While splashing in the waters of Wyoming’s pools is a favorite activity for many families, swimmers should take steps to avoid catching or spreading recreational water illnesses (RWI) that can take away their pool time fun.
“Basically diseases such as cryptosporidiosis and giardiasis are caused when parasites, or germs, get into the places we swim,” said Kelly Weidenbach, an epidemiologist with the Wyoming Department of Health (WDH). Symptoms of these diseases in humans can occur days to weeks after exposure and include active diarrhea, stomach cramping, nausea and loss of appetite.
“We began seeing increases in cryptosporidiosis cases here in 2006. While national rates have also increased, Wyoming’s incidence rate is nearly three times as high as the national rate,” Weidenbach said. In 2012, 35 cryptosporidiosis cases were reported to WDH; 40 percent among Campbell County residents.
Weidenbach said most recreational water illnesses are caused by contamination with fecal matter. “To prevent the spread of those germs, we strongly encourage people to shower before entering pools or hot tubs,” she added.
The Wyoming Department of Agriculture inspects public pools in Wyoming. Together, the agencies monitor RWI linked with public pools, hot tubs and hot springs across the state.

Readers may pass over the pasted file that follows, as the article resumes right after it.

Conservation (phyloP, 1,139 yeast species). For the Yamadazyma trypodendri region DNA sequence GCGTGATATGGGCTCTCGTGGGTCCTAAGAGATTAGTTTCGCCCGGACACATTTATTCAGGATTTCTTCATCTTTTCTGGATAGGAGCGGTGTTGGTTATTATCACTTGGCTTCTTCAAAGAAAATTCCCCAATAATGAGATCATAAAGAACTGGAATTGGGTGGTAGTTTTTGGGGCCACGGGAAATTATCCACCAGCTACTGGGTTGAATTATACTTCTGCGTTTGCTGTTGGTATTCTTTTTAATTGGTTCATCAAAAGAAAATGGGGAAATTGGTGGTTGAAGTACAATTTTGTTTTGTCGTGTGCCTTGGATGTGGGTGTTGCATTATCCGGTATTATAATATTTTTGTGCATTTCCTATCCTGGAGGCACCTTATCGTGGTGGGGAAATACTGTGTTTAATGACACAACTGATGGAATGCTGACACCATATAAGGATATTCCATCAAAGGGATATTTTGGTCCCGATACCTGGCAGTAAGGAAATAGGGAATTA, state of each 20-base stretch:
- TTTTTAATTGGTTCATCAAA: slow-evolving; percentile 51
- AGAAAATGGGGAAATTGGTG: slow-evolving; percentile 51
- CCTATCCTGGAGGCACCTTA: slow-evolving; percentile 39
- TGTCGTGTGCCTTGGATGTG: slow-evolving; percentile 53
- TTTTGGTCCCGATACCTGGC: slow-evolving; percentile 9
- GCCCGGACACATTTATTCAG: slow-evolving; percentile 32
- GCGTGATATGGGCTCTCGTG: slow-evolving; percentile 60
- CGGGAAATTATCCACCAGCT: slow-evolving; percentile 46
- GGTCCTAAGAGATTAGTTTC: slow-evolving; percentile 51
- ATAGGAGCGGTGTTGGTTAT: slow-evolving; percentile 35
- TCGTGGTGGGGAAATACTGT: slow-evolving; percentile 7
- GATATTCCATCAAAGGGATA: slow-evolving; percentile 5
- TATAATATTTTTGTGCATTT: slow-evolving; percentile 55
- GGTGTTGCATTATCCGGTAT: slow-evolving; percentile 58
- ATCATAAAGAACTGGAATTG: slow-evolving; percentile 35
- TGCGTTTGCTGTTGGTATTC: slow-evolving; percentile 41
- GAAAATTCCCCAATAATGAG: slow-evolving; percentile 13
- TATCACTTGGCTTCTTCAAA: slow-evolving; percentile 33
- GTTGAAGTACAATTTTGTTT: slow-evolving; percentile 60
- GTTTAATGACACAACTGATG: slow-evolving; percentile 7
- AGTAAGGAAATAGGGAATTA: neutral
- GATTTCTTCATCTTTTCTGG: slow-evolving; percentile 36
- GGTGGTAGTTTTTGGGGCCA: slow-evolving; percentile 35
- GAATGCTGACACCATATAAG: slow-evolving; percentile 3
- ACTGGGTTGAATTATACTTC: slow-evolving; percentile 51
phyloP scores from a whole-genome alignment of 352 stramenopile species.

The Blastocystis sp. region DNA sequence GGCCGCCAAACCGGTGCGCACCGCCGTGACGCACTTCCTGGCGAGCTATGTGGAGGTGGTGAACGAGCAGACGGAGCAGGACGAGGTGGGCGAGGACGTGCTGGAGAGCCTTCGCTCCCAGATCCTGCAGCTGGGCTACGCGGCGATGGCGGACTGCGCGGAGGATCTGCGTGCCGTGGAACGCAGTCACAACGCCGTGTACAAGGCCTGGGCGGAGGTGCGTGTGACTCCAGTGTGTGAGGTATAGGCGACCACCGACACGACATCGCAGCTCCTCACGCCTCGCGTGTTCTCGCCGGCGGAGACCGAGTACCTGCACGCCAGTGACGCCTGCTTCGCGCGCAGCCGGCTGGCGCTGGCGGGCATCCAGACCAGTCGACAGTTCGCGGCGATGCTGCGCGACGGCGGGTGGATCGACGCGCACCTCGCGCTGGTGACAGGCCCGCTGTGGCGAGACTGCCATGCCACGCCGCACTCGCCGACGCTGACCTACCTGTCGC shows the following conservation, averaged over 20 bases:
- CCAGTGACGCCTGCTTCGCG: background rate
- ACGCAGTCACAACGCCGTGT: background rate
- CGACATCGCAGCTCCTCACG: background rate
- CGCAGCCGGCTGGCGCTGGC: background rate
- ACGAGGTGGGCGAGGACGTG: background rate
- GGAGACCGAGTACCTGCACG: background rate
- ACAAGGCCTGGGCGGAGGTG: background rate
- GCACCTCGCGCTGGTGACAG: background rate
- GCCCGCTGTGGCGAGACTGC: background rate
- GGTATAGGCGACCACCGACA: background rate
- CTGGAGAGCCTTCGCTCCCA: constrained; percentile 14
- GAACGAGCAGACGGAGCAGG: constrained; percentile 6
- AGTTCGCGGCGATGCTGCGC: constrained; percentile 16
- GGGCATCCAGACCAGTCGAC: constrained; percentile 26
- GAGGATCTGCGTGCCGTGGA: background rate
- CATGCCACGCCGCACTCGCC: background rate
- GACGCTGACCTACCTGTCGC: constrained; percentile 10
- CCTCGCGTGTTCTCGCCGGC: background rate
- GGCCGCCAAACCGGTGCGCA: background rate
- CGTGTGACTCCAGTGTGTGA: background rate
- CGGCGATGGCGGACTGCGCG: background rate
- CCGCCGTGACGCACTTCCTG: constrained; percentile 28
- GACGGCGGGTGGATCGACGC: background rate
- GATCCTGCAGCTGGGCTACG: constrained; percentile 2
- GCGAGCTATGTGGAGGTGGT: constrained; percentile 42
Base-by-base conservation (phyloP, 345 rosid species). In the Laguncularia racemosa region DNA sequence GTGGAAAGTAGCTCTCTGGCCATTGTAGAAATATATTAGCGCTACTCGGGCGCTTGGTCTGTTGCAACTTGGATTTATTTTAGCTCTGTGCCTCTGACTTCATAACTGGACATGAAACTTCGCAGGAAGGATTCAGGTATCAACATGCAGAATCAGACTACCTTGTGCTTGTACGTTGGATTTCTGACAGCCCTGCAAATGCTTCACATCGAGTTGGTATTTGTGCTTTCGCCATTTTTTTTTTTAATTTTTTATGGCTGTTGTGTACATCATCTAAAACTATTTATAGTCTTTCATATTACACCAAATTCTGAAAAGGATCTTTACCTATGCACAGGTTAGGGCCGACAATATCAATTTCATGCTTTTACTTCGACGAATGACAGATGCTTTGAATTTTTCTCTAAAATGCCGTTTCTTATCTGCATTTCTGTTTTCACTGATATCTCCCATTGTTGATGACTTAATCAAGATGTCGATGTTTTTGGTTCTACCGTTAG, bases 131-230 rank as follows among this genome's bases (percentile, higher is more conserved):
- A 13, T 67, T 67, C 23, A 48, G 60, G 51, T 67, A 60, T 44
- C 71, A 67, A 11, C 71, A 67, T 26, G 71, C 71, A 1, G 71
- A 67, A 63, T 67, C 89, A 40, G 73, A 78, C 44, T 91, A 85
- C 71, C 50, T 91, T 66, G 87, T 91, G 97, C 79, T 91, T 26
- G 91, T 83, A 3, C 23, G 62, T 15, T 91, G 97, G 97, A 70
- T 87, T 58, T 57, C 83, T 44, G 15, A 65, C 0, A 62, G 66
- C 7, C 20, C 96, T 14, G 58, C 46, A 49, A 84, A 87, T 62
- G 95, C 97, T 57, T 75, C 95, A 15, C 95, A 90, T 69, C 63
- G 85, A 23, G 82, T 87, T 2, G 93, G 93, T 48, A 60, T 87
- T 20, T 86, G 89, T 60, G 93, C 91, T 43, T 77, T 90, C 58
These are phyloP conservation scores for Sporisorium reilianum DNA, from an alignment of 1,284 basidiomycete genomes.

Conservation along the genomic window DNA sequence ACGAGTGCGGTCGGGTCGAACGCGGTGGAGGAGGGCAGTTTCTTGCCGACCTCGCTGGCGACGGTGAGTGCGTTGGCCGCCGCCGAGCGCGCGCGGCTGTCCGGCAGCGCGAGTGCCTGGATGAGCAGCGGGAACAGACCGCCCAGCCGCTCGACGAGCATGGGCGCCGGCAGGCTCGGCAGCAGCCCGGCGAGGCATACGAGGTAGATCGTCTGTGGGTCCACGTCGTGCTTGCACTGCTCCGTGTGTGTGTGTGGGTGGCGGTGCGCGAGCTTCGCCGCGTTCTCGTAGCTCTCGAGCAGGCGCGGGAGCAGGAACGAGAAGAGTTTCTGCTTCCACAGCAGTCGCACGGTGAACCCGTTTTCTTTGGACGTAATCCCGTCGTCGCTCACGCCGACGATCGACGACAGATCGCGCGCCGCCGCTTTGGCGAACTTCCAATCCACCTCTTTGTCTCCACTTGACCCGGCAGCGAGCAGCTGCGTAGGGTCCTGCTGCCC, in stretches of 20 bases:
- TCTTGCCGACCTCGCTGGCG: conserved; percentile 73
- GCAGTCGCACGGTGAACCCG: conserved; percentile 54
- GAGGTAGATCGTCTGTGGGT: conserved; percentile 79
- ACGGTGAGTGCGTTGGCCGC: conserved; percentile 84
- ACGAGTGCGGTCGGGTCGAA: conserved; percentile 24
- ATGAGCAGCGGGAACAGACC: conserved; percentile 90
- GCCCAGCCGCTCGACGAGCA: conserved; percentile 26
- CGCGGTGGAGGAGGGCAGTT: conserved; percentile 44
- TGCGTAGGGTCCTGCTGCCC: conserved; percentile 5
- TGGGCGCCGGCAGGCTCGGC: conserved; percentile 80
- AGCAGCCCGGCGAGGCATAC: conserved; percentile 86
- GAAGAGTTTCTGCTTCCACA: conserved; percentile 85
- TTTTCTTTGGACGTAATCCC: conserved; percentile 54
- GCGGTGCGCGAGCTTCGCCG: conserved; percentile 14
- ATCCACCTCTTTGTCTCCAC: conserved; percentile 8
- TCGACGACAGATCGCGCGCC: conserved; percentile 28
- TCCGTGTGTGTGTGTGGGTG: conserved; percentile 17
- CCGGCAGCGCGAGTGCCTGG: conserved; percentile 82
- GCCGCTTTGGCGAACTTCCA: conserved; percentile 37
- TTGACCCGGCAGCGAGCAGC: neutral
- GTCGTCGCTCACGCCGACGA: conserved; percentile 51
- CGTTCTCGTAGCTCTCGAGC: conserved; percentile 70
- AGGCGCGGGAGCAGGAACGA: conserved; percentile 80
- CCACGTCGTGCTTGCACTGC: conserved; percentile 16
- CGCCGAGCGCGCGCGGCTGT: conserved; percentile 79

“We also work with pool operators to encourage healthy standards and practices that are important to maintain healthy swimming environments,” said Dean Finkenbinder, consumer health services manager with the Wyoming Department of Agriculture.
Weidenbach said normal pool disinfection measures may not fully kill the parasites, which are also found in untreated water sources such as lakes, rivers and ponds. Simple steps swimmers can take to help protect themselves and others include:
- Don't swim on days when experiencing diarrhea. Germs can spread in the water and make others sick.
- Don't swallow pool water. Avoid getting water in the mouth.
- Practice good hygiene. Shower with soap before swimming and wash hands after using the toilet or changing diapers. Germs on the body end up in the water.
Parents of young children should remember to:
- Wash children before swimming (especially rear ends).
- Check diapers every 30–60 minutes. Change diapers in a bathroom or a diaper-changing area and not at poolside. Germs can spread in and around the pool.
- Take children to the bathroom every 30–60 minutes. Waiting to hear "I have to go" may mean it's too late.
For more information about healthy swimming, visit www.cdc.gov/healthyswimming/.